I recently purchased a new laptop and loaded it up with 16gb of RAM so it could handle having multiple instances of Microsoft Dynamics GP on it.  Two of the instances are of GP 2016. One of the wrinkles of having test machines with multiple instances of the same version of GP is ensuring you apply service packs to exactly the instance you want, without affecting the others.

What is installed

I’ve put the following on my laptop: GP 2013 R2, GP 2015 R2 and two instances of GP 2016, pre-R2. I’ve got clients on the older versions so I installed both of those versions with the approximate module mix they have, to semi-mirror their environment. I can’t necessarily replicate having all of the ISV products but at least I can have core GP with the functionality they use to test and reference things if I need to.

Funny observation: the icon progression over the versions is interesting. One oversight is the icon on GP Utilities for GP 2016 is the old icon, not the new one.

OCD? Nah… 🙂

The year end tax updates were just released for 2016 and I’ve included Canadian Payroll on all 4 instances so I wanted to keep them up to date with the latest tax updates for 2017. For GP 2016, R2 was released on December 1st so I wanted to patch one of them initially so I have an “R1” and R2 version to play with and compare features if needed.

Applying Service Packs with multiple versions

Good news, there was nothing special to do for GP 2013 or GP 2015 service packs as they both know there is only 1 instance that is of their build, and the service pack properly was applied to the correct instance automatically.

Easy peasy!

For GP 2016, if I were to run the .msp installer, without doing what I document below, it would apply the patch to both instances. So, the rest of this is how to avoid that “apply to all” scenario.

My two instances “before” the update

My goal was to update the “A” instance and leave the “B” instance at the current build. Just as a precaution, I took backups of both application directories anyway, in case something went wrong! Here are screen shots of the login screen with versions before I started.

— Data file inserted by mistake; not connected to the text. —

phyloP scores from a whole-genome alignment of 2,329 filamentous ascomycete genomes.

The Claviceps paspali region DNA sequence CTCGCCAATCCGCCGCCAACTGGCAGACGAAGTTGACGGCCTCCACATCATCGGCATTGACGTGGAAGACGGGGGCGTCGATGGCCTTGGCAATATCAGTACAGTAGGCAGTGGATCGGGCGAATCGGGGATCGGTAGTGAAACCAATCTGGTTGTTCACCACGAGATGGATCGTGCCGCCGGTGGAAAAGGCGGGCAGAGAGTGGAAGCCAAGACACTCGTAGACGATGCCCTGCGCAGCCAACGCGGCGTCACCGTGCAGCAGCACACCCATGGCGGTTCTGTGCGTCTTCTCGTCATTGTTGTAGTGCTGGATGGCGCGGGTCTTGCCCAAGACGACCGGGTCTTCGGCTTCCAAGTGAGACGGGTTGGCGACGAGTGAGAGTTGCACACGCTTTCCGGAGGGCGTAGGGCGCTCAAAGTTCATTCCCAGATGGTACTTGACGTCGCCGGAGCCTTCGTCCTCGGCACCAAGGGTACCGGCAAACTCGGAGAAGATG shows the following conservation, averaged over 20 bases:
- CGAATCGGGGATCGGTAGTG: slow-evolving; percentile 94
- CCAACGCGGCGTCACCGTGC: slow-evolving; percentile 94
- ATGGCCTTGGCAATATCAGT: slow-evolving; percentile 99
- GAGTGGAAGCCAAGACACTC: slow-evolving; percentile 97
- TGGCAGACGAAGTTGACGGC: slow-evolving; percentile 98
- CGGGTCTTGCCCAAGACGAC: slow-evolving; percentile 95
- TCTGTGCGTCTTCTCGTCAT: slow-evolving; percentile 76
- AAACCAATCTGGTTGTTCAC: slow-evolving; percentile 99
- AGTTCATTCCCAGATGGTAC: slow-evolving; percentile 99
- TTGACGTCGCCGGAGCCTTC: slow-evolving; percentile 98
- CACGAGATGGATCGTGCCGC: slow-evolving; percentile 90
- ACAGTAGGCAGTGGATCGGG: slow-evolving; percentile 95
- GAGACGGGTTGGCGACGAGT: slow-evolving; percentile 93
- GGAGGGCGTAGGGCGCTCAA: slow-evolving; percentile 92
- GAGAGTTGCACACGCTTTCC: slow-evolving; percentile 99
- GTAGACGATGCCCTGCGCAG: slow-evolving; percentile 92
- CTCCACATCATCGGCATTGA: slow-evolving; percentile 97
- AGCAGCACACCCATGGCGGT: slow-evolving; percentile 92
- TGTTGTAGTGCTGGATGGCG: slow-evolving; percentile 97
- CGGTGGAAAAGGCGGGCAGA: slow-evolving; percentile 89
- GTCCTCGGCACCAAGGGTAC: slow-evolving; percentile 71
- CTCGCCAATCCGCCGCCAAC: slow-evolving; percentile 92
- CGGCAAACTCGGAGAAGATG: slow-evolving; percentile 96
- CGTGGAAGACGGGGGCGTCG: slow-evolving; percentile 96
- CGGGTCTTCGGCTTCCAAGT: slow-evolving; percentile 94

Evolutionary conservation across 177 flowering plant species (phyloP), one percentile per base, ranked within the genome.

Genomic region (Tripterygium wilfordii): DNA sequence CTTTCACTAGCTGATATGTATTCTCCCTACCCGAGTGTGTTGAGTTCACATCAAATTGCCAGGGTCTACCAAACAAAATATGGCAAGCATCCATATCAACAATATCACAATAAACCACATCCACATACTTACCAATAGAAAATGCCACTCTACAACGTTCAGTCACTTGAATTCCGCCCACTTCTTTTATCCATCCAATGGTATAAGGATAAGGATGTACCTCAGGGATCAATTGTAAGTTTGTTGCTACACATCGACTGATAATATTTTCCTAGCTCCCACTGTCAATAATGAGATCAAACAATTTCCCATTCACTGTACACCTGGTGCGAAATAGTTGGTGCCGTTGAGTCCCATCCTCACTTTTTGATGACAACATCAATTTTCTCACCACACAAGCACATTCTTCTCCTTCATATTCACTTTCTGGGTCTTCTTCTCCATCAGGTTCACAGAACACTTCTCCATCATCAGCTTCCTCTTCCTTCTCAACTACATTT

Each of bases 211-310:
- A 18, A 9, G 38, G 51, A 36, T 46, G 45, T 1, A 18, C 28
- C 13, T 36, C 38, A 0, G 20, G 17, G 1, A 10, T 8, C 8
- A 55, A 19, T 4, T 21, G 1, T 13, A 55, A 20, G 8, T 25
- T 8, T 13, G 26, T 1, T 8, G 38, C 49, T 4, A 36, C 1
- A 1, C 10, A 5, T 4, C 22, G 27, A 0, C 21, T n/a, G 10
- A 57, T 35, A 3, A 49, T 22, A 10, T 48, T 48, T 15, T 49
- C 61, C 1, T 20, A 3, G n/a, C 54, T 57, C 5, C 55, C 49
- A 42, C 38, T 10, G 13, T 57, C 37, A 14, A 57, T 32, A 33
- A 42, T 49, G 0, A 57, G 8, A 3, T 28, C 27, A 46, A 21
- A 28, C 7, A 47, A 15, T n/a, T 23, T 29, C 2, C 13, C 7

GP 2016 “A” before updating.

GP 2016 “B” before updating.

Get the instance GUID from the registry

To apply the .msp to one instance on a machine where you have two instances of the same version, you need to use a command prompt and reference a GUID for that instance from the registry on your machine. To do this, go to Start – Run – Regedit, and browse to the following location (this applies to Microsoft Dynamics GP 10 and later). This is where you’ll find the part you need on a 64-bit machine. As you can see below, GP 2013 (“v12.0”), GP 2015 (“v14.0”) and GP 2016 (“v16.0”) are all listed.

HKEY_LOCAL_MACHINE\SOFTWARE\Wow6432Node\Microsoft\Business Solutions\Great Plains\1033

In the 1033 folder, each instance is listed. The first is called DEFAULT and thereafter is InstXX starting with 01. Within each of those instance folders, click on the Setup folder, double-click on the Product Code and copy that GUID.

Command Prompt syntax

For the actual command itself to run, this is the syntax I needed. First line is just the generic format, second line is the command I used. For simplicity and avoiding a super long pathname, I literally put the .msp on the root of C:\ just for this purpose. You’d update the path to wherever your file actually resides of course.

c:\your-update-file.msp /n {GUID}

c:\MicrosoftDynamicsGP16-KB3194397-ENU.msp /n {682F4215-E552-461B-8966-63AEE7F10B05}

Once you run this in a command prompt, the .msp install occurs and from there, you launch GP Utilities, as you would with any other update and you’re back to “normal” service pack processes! Here’s what my “A” instance looked like when I was done. Now I’ve got a GP 2016 “R1” and an “R2” to play with!